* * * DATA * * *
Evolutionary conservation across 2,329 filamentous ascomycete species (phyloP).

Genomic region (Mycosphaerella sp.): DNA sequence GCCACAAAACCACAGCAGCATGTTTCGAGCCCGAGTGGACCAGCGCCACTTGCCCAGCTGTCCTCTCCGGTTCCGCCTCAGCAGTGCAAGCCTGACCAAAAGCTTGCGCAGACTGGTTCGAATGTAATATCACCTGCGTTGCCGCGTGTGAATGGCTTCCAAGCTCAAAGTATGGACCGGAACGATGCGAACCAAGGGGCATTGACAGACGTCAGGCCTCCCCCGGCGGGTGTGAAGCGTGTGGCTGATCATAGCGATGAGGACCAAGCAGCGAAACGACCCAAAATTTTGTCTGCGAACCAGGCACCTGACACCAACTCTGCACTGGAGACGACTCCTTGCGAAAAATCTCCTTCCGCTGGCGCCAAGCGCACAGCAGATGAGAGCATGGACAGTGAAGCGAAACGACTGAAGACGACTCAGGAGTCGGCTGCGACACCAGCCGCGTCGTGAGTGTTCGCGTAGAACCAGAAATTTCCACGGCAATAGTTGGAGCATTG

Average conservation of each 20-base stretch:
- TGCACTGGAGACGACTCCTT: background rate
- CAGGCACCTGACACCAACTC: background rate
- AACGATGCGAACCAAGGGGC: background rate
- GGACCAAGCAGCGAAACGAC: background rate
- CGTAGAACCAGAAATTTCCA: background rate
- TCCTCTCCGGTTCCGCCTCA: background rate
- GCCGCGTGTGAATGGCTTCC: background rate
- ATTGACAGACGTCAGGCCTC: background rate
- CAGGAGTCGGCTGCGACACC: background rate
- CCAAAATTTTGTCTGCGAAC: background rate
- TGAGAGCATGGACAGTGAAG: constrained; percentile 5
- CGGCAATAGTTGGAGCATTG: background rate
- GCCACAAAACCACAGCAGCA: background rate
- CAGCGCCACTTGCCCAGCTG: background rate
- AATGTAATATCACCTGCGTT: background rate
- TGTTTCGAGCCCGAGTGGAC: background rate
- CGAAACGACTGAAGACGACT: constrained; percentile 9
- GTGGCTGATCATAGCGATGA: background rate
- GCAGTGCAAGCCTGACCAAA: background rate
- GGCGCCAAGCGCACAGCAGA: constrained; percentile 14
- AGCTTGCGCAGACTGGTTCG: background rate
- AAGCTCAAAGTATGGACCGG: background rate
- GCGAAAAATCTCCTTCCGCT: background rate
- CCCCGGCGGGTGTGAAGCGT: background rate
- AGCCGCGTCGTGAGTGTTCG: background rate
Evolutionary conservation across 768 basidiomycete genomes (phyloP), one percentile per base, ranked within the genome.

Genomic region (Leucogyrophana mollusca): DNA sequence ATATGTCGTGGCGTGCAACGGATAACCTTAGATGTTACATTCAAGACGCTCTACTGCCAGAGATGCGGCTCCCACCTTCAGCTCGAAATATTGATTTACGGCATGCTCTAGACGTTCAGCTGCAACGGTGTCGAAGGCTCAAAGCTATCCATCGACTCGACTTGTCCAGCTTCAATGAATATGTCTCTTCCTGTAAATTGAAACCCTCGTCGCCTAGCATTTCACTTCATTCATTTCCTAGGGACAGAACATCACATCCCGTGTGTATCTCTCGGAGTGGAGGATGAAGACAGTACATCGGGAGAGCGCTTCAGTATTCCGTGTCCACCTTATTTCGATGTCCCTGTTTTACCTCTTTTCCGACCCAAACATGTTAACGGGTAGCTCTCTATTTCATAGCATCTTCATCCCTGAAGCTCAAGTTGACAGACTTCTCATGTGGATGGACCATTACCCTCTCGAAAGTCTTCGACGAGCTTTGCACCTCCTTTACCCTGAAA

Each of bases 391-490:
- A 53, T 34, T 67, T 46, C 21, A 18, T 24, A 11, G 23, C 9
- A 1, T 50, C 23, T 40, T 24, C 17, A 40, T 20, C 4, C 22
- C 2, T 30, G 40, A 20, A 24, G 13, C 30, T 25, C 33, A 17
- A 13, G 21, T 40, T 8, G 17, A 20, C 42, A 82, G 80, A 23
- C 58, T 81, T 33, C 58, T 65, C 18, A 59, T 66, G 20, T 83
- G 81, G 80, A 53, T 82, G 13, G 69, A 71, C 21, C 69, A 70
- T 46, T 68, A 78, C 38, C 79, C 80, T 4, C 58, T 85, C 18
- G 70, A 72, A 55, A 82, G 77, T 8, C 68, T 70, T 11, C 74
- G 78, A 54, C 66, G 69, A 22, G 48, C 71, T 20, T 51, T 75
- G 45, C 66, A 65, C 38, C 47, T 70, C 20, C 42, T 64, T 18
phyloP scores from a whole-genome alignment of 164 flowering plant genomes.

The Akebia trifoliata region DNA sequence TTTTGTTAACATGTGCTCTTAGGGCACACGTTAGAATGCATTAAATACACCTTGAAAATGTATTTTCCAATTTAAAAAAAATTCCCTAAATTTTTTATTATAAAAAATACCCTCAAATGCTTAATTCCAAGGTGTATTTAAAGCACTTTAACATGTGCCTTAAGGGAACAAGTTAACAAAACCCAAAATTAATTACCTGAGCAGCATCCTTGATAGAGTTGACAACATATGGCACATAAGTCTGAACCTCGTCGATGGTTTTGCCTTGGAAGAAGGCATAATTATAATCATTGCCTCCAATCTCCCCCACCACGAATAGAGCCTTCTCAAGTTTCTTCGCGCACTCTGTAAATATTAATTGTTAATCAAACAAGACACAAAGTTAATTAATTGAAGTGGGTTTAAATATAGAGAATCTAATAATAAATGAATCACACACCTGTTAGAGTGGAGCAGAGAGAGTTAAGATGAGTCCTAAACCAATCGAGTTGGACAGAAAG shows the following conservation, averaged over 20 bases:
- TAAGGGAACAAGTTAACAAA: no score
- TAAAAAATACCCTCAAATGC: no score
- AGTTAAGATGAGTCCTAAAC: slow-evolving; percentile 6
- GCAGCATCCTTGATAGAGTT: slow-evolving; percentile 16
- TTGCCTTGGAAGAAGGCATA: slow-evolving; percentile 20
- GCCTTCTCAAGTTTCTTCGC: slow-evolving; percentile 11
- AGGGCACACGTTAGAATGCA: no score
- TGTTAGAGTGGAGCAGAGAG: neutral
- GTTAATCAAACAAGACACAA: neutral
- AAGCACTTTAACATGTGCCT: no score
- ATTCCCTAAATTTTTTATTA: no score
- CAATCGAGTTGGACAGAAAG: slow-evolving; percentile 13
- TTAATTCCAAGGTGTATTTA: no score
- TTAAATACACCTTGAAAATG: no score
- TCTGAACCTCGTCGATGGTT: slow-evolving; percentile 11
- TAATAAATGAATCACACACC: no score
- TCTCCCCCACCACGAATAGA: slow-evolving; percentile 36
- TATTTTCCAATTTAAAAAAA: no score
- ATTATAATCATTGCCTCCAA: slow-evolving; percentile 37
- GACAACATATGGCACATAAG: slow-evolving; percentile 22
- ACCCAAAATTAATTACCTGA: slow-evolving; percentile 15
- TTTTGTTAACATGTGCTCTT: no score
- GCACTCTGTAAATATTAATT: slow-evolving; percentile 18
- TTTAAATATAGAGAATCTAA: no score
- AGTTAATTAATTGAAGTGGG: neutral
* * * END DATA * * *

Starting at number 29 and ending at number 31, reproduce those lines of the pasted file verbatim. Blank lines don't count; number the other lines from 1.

Evolutionary conservation across 768 basidiomycete genomes (phyloP), one percentile per base, ranked within the genome.

Genomic region (Leucogyrophana mollusca): DNA sequence ATATGTCGTGGCGTGCAACGGATAACCTTAGATGTTACATTCAAGACGCTCTACTGCCAGAGATGCGGCTCCCACCTTCAGCTCGAAATATTGATTTACGGCATGCTCTAGACGTTCAGCTGCAACGGTGTCGAAGGCTCAAAGCTATCCATCGACTCGACTTGTCCAGCTTCAATGAATATGTCTCTTCCTGTAAATTGAAACCCTCGTCGCCTAGCATTTCACTTCATTCATTTCCTAGGGACAGAACATCACATCCCGTGTGTATCTCTCGGAGTGGAGGATGAAGACAGTACATCGGGAGAGCGCTTCAGTATTCCGTGTCCACCTTATTTCGATGTCCCTGTTTTACCTCTTTTCCGACCCAAACATGTTAACGGGTAGCTCTCTATTTCATAGCATCTTCATCCCTGAAGCTCAAGTTGACAGACTTCTCATGTGGATGGACCATTACCCTCTCGAAAGTCTTCGACGAGCTTTGCACCTCCTTTACCCTGAAA

Each of bases 391-490: